18. What you can do: • Be patient, calm and reassuring • Be positive about their ability to manage the situation (with support) • Help your child succeed by doing “small steps” • Reward and praise your child’s efforts as well as successes • Be a model for your child – manage your own anxieties • Help your child “avoid avoidance” with planned gradual exposure to things they fear • Teach your child positive self-talk

  19. What you can do: • Teach your child basic relaxation strategies such as belly breathing and muscle relaxation • Teach your child to visualize or imagine a pleasant, relaxing “happy place” • Keep stress low at home. Avoid parental conflict when the children are present. Be calm and positive as much as possible. • Deal with external situations that require adult intervention, such as bullying • Healthy living: enough sleep, regular routines, balanced diet, exercise • Take time to have fun and relax with your child

  20. Don’t: • Criticize or yell at your child • Tease or make fun of your child for anxiety • Ignore the problem or wait for the child to get over it • Tell the child to “toughen up” • Pressure your child to do more than s/he can do • Have unrealistic expectations • Make it easy for your child to avoid anything that scares them

  21. Treatment of anxiety • If your child is having significant problems with school, missing a lot of school, or having other problems functioning, you should talk to your doctor • Anxiety disorders can be treated! • The most common treatment is cognitive behaviour therapy (CBT) in groups or individually • In CBT children learn relaxation and stress management plus • Gradual exposure to things that make them anxious, to decrease the fear • Coping strategies to reduce anxiety CBT is first choice, but medication may be needed in severe situations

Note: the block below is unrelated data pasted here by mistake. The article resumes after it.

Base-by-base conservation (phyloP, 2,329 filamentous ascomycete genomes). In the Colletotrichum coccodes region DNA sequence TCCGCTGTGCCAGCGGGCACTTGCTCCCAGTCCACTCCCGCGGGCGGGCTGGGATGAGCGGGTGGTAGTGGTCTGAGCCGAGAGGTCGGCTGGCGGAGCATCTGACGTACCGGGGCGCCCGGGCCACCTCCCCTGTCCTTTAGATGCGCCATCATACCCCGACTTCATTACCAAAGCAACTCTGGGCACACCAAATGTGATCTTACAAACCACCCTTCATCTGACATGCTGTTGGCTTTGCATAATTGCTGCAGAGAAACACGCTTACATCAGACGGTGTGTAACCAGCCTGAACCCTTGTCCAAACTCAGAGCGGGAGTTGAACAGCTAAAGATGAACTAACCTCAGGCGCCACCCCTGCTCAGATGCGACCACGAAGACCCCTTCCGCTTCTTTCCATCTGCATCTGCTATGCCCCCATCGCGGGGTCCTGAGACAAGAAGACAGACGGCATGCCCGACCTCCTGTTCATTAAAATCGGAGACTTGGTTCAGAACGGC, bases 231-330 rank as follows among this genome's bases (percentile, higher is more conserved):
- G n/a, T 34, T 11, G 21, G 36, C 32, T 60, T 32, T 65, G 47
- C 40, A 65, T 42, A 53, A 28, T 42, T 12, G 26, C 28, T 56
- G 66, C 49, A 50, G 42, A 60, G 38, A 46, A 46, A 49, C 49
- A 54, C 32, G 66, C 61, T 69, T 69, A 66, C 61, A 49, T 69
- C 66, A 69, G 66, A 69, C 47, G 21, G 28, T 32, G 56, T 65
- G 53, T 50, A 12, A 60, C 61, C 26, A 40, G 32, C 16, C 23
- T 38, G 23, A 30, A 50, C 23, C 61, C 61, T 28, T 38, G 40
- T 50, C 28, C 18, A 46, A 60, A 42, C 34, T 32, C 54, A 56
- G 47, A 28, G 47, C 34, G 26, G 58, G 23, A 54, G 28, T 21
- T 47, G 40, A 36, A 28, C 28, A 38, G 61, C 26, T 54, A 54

23. Tyler • Tyler is a 9 year old boy who lives with his mom and sees his dad every second weekend • His parents have been in a bitter custody battle • He has trouble getting to sleep and is always tired in the morning • He still plays with his friends, but doesn’t seem to enjoy himself as much as he used to; he wants to quit hockey • He is angry and cranky with mom much of the time and he has meltdowns over small things • Sometimes he falls asleep in school; he can’t concentrate and his marks have gone down

  24. Emily • Emily is 8 and lives with mom, dad and 2 brothers • Recently she has started to complain of stomachaches often in the morning • She sometimes says “I’m stupid” or “I’m ugly” • She cries at night and sometimes says “I wish I wasn’t here” • She plays with her dolls by herself and doesn’t want to go outside after school • When frustrated she will sometimes hit herself on the head • She says other kids are mean to her

  25. Depression • Depression is common: in Canada and US about 1 in 5 children will go through a depression before finishing high school • 4 – 8 of 100 children have a major depression at any point in time • Symptoms include: • Feeling sad, irritable or angry • Not enjoying life, school or activities as much • Trouble coping with home, school or work • Feeling hopeless or worthless • Problems with sleep, appetite, energy and concentration